The role of forensic anthropology in disaster victim identification (DVI): recent developments and future prospects

Hans H. de Boer, Soren Blau, Tania Delabarde, Lucina Hackman

Research output: Contribution to journalReview articlepeer-review

70 Citations (Scopus)
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Forensic anthropological knowledge has been used in disaster victim identification (DVI) for over a century, but over the past decades there have been a number of disaster events which have seen an increasing role for the forensic anthropologist. The experiences gained from some of the latest DVI operations have provided valuable lessons that have had an effect on the role and perceived value of the forensic anthropologist as part of the team managing the DVI process. This paper provides an overview of the ways in which forensic anthropologists may contribute to DVI with emphasis on how recent experiences and developments in forensic anthropology have augmented these contributions. Consequently, this paper reviews the value of forensic anthropological expertise at the disaster scene and in the mortuary, and discusses the way in which forensic anthropologists may use imaging in DVI efforts. Tissue-sampling strategies for DNA analysis, especially in the case of disasters with a large amount of fragmented remains are also discussed. Additionally, consideration is given to the identification of survivors; the statistical basis of identification; the challenges related to some specific disaster scenarios; and education and training. Although forensic anthropologists can play a valuable role in different phases of a DVI operation, they never practice in isolation. The DVI process requires a multidisciplinary approach and therefore, close collaboration with a range of forensic specialists.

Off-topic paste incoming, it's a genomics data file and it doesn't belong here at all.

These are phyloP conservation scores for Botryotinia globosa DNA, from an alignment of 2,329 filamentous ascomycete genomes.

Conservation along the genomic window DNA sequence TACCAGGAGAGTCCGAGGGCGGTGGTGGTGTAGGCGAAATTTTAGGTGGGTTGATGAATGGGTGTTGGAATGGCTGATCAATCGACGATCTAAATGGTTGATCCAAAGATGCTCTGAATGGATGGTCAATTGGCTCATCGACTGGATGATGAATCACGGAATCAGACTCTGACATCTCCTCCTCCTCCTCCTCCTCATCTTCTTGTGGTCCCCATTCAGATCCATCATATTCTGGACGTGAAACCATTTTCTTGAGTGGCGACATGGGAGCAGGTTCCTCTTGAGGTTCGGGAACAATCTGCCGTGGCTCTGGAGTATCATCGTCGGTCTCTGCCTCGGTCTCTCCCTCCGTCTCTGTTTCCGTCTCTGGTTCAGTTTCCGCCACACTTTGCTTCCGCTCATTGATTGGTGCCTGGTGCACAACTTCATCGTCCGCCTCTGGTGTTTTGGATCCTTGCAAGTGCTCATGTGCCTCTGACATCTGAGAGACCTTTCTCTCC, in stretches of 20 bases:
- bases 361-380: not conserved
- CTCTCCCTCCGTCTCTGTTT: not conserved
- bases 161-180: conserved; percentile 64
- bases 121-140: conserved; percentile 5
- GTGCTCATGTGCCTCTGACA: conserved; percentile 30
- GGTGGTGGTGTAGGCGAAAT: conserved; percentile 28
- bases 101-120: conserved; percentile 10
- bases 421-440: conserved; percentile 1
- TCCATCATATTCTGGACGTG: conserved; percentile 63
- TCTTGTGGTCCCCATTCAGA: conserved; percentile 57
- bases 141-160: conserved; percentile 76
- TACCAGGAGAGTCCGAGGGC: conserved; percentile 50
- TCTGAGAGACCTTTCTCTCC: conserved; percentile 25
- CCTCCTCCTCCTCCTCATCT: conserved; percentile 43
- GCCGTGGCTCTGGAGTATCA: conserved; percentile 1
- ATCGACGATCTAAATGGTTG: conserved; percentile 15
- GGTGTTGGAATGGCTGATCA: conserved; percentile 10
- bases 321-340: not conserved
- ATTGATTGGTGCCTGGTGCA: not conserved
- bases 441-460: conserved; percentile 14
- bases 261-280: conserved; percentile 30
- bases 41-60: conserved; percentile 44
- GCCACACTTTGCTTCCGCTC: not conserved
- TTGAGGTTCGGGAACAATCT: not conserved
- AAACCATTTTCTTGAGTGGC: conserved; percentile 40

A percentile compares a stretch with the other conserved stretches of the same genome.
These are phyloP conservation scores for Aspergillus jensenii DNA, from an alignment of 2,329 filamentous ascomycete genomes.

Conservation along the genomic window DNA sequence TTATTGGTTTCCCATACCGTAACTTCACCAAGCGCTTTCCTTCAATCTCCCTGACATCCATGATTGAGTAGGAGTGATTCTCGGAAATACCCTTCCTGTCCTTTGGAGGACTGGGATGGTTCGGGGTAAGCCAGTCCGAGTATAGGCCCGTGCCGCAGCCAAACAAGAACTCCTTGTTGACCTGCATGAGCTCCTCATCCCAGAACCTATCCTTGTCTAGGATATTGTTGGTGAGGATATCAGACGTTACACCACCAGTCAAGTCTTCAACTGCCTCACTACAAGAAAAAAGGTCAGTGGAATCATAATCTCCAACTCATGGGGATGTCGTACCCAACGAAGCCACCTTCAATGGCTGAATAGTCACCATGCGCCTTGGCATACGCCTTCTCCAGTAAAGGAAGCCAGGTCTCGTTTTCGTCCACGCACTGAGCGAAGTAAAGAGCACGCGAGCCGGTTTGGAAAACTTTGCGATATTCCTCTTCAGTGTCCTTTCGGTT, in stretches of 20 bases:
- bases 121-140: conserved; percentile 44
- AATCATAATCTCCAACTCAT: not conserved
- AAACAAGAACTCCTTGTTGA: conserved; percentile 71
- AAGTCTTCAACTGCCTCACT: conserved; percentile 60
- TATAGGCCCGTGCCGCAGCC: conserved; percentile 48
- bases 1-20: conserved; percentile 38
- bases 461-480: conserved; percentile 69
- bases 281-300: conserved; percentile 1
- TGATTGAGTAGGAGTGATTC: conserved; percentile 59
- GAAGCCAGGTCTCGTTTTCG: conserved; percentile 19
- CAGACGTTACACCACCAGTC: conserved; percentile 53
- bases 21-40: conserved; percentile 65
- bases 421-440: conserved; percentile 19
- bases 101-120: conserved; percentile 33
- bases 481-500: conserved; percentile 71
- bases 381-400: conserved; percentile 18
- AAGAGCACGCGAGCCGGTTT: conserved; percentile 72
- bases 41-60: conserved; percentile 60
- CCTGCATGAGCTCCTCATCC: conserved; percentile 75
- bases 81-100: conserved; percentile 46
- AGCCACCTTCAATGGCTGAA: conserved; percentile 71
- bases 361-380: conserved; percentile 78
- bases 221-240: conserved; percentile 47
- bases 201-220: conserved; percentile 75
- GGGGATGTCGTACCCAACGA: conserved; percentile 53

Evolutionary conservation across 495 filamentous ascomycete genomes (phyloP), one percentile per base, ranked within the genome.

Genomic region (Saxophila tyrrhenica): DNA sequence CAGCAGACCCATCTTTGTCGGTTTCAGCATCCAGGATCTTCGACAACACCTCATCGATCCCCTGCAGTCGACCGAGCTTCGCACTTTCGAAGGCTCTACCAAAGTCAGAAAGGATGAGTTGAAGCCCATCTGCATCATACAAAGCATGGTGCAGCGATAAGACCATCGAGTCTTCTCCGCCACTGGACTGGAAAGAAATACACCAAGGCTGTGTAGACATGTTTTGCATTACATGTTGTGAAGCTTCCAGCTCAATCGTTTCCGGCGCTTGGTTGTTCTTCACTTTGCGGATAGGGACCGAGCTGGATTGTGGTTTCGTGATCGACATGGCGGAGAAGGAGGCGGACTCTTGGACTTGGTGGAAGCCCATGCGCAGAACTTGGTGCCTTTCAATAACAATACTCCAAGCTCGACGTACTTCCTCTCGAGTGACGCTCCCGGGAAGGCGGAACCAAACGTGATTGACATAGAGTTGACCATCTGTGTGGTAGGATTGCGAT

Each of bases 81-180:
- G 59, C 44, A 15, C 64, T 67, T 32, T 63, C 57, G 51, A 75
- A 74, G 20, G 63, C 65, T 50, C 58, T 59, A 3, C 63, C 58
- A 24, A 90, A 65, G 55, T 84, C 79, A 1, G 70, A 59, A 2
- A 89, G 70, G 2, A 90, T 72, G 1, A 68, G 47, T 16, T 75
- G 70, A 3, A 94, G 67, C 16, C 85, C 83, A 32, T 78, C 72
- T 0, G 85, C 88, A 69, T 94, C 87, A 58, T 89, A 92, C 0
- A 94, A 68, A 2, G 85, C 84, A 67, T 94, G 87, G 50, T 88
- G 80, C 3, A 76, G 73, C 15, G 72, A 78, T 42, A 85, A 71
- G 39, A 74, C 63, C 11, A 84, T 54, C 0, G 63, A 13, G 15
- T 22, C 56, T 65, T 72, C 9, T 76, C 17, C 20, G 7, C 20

Original languageEnglish
Pages (from-to)303-315
Number of pages13
JournalForensic Sciences Research
Issue number4
Early online date2 Oct 2018
Publication statusPublished - 2 Oct 2018


  • Forensic science
  • forensic anthropology
  • disaster victim
  • human identification
  • mass fatality
  • Bayes
  • radiology
  • dead body management

ASJC Scopus subject areas

  • Analytical Chemistry
  • Pathology and Forensic Medicine
  • Biochemistry, Genetics and Molecular Biology (miscellaneous)
  • Anthropology
  • Physical and Theoretical Chemistry
  • Psychiatry and Mental health


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